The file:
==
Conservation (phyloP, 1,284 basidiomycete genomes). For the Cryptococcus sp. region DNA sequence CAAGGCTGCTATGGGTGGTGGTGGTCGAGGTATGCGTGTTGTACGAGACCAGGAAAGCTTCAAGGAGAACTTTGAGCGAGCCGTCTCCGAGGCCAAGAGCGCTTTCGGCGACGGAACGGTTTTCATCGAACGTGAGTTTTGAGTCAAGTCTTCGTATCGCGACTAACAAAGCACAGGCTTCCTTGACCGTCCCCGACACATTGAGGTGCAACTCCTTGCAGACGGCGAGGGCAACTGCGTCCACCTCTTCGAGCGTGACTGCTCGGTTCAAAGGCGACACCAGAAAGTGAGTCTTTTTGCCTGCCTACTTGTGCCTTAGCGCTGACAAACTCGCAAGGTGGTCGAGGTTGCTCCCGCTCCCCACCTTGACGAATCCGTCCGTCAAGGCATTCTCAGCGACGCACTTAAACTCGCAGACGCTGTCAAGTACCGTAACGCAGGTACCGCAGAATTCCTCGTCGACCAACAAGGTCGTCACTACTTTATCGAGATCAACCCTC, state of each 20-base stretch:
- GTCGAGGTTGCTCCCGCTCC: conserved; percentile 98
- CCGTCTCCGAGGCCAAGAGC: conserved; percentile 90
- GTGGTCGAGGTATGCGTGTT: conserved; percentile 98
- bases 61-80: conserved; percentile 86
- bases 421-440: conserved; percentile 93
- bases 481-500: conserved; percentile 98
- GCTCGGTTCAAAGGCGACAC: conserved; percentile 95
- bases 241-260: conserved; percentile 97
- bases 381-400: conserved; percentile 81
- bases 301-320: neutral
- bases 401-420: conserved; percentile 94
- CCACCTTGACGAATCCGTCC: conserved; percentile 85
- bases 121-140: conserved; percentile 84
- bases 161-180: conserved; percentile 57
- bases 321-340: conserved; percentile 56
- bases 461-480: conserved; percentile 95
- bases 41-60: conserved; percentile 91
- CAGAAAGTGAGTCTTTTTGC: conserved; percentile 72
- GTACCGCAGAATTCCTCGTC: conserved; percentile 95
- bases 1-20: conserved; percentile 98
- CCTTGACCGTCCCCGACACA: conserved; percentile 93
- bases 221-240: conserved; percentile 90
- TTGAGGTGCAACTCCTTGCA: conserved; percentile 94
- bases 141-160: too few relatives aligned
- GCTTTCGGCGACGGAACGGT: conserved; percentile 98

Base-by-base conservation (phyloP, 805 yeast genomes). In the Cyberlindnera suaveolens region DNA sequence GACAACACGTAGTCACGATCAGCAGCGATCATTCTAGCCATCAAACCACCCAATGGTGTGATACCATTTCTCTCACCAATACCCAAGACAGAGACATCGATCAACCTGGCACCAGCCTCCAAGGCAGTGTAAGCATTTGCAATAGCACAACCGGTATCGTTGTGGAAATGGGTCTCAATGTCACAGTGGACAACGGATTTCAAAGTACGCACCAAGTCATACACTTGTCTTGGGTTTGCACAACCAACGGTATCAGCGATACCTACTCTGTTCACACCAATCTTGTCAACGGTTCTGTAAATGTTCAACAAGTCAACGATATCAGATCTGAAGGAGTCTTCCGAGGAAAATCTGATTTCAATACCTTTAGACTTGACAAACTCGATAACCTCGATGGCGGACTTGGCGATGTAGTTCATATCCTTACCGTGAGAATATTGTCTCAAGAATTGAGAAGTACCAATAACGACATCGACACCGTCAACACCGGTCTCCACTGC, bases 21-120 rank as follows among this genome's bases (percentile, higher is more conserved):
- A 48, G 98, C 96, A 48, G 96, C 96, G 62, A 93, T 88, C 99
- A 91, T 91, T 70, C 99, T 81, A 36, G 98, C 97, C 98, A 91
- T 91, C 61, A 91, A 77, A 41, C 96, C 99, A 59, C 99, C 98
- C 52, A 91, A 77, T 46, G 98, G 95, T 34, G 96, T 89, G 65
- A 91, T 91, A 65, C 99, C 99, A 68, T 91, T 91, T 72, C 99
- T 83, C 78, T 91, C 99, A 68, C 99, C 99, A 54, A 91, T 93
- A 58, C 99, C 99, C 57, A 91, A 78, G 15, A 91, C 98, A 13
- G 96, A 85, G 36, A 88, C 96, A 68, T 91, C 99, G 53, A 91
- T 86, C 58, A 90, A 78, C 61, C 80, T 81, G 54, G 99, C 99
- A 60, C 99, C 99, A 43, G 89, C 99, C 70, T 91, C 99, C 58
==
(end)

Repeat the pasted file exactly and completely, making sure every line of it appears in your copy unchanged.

Conservation (phyloP, 1,284 basidiomycete genomes). For the Cryptococcus sp. region DNA sequence CAAGGCTGCTATGGGTGGTGGTGGTCGAGGTATGCGTGTTGTACGAGACCAGGAAAGCTTCAAGGAGAACTTTGAGCGAGCCGTCTCCGAGGCCAAGAGCGCTTTCGGCGACGGAACGGTTTTCATCGAACGTGAGTTTTGAGTCAAGTCTTCGTATCGCGACTAACAAAGCACAGGCTTCCTTGACCGTCCCCGACACATTGAGGTGCAACTCCTTGCAGACGGCGAGGGCAACTGCGTCCACCTCTTCGAGCGTGACTGCTCGGTTCAAAGGCGACACCAGAAAGTGAGTCTTTTTGCCTGCCTACTTGTGCCTTAGCGCTGACAAACTCGCAAGGTGGTCGAGGTTGCTCCCGCTCCCCACCTTGACGAATCCGTCCGTCAAGGCATTCTCAGCGACGCACTTAAACTCGCAGACGCTGTCAAGTACCGTAACGCAGGTACCGCAGAATTCCTCGTCGACCAACAAGGTCGTCACTACTTTATCGAGATCAACCCTC, state of each 20-base stretch:
- GTCGAGGTTGCTCCCGCTCC: conserved; percentile 98
- CCGTCTCCGAGGCCAAGAGC: conserved; percentile 90
- GTGGTCGAGGTATGCGTGTT: conserved; percentile 98
- bases 61-80: conserved; percentile 86
- bases 421-440: conserved; percentile 93
- bases 481-500: conserved; percentile 98
- GCTCGGTTCAAAGGCGACAC: conserved; percentile 95
- bases 241-260: conserved; percentile 97
- bases 381-400: conserved; percentile 81
- bases 301-320: neutral
- bases 401-420: conserved; percentile 94
- CCACCTTGACGAATCCGTCC: conserved; percentile 85
- bases 121-140: conserved; percentile 84
- bases 161-180: conserved; percentile 57
- bases 321-340: conserved; percentile 56
- bases 461-480: conserved; percentile 95
- bases 41-60: conserved; percentile 91
- CAGAAAGTGAGTCTTTTTGC: conserved; percentile 72
- GTACCGCAGAATTCCTCGTC: conserved; percentile 95
- bases 1-20: conserved; percentile 98
- CCTTGACCGTCCCCGACACA: conserved; percentile 93
- bases 221-240: conserved; percentile 90
- TTGAGGTGCAACTCCTTGCA: conserved; percentile 94
- bases 141-160: too few relatives aligned
- GCTTTCGGCGACGGAACGGT: conserved; percentile 98

Base-by-base conservation (phyloP, 805 yeast genomes). In the Cyberlindnera suaveolens region DNA sequence GACAACACGTAGTCACGATCAGCAGCGATCATTCTAGCCATCAAACCACCCAATGGTGTGATACCATTTCTCTCACCAATACCCAAGACAGAGACATCGATCAACCTGGCACCAGCCTCCAAGGCAGTGTAAGCATTTGCAATAGCACAACCGGTATCGTTGTGGAAATGGGTCTCAATGTCACAGTGGACAACGGATTTCAAAGTACGCACCAAGTCATACACTTGTCTTGGGTTTGCACAACCAACGGTATCAGCGATACCTACTCTGTTCACACCAATCTTGTCAACGGTTCTGTAAATGTTCAACAAGTCAACGATATCAGATCTGAAGGAGTCTTCCGAGGAAAATCTGATTTCAATACCTTTAGACTTGACAAACTCGATAACCTCGATGGCGGACTTGGCGATGTAGTTCATATCCTTACCGTGAGAATATTGTCTCAAGAATTGAGAAGTACCAATAACGACATCGACACCGTCAACACCGGTCTCCACTGC, bases 21-120 rank as follows among this genome's bases (percentile, higher is more conserved):
- A 48, G 98, C 96, A 48, G 96, C 96, G 62, A 93, T 88, C 99
- A 91, T 91, T 70, C 99, T 81, A 36, G 98, C 97, C 98, A 91
- T 91, C 61, A 91, A 77, A 41, C 96, C 99, A 59, C 99, C 98
- C 52, A 91, A 77, T 46, G 98, G 95, T 34, G 96, T 89, G 65
- A 91, T 91, A 65, C 99, C 99, A 68, T 91, T 91, T 72, C 99
- T 83, C 78, T 91, C 99, A 68, C 99, C 99, A 54, A 91, T 93
- A 58, C 99, C 99, C 57, A 91, A 78, G 15, A 91, C 98, A 13
- G 96, A 85, G 36, A 88, C 96, A 68, T 91, C 99, G 53, A 91
- T 86, C 58, A 90, A 78, C 61, C 80, T 81, G 54, G 99, C 99
- A 60, C 99, C 99, A 43, G 89, C 99, C 70, T 91, C 99, C 58